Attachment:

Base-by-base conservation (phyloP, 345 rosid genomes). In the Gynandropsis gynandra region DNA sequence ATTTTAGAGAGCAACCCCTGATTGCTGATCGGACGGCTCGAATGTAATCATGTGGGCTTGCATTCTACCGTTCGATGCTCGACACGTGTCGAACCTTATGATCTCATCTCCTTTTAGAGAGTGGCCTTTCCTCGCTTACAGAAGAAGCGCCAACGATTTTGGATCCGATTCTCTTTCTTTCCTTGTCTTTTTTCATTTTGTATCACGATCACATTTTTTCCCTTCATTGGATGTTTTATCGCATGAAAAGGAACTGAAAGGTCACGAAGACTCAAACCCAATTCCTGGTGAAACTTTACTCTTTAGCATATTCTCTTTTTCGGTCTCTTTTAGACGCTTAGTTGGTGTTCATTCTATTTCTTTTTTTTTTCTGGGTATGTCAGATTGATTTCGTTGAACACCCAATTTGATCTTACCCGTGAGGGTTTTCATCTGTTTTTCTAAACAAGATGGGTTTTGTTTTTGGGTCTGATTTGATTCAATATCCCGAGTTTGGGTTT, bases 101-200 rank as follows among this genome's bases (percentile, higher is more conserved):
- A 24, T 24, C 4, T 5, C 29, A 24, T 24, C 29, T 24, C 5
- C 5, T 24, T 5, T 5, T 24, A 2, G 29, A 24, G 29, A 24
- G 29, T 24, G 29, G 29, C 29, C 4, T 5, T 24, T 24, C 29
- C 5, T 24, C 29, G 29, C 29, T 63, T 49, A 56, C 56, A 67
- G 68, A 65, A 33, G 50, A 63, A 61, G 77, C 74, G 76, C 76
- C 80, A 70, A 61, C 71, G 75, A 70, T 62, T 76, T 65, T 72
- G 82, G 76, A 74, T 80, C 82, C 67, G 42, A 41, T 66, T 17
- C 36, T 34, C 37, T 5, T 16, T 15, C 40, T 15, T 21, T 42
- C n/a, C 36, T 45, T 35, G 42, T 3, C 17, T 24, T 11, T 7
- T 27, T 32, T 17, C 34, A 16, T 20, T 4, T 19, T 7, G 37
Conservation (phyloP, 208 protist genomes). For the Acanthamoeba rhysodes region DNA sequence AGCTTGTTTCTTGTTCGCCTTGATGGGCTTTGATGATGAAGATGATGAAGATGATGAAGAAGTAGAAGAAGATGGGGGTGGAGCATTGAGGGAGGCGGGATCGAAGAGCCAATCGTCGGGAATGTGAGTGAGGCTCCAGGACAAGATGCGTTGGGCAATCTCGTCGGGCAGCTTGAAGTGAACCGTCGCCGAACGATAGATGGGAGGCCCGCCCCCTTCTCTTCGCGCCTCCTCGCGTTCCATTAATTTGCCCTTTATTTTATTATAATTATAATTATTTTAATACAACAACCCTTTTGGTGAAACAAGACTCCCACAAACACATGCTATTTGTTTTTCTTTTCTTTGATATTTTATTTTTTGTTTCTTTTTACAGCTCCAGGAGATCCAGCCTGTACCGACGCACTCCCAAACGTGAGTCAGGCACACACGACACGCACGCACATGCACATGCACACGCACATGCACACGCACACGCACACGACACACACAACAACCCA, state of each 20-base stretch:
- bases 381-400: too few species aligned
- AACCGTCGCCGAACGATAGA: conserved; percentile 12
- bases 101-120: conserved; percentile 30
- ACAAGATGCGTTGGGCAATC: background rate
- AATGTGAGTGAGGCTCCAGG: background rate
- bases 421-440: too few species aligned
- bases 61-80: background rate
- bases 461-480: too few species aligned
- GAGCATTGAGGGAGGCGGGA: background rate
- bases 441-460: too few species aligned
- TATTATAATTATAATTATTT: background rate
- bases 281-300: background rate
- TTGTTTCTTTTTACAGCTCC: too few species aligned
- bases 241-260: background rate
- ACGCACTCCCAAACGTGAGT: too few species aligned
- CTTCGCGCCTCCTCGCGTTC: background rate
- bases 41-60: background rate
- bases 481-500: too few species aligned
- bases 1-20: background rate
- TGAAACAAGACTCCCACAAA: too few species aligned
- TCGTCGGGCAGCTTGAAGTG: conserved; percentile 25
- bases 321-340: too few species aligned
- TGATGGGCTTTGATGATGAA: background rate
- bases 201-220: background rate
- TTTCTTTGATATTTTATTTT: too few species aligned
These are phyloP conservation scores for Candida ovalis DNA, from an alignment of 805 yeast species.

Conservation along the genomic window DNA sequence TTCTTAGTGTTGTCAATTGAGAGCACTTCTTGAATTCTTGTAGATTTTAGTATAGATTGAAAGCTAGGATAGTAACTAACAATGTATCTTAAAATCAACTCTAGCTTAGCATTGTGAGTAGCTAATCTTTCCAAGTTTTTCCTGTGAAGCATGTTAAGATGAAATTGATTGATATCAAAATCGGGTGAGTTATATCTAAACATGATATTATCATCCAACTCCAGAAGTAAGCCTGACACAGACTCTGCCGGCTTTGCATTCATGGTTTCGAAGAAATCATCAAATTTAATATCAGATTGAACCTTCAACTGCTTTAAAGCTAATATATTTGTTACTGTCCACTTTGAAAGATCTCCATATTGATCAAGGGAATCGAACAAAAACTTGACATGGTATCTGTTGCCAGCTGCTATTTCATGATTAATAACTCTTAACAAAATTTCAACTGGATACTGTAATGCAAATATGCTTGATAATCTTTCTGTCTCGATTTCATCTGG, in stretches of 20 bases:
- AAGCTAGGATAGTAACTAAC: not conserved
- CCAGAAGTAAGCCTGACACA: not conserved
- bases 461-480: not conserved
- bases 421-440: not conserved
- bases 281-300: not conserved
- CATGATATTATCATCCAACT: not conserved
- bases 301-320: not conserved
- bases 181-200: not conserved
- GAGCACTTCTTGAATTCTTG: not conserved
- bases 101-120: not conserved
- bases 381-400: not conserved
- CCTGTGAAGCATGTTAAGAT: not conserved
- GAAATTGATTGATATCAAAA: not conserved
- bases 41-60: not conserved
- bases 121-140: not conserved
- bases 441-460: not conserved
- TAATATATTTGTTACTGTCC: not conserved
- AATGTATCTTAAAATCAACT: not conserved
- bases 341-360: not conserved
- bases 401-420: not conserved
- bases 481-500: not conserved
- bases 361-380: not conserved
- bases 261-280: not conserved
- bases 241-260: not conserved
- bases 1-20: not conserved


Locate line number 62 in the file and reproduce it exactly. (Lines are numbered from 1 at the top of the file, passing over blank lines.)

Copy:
- bases 261-280: not conserved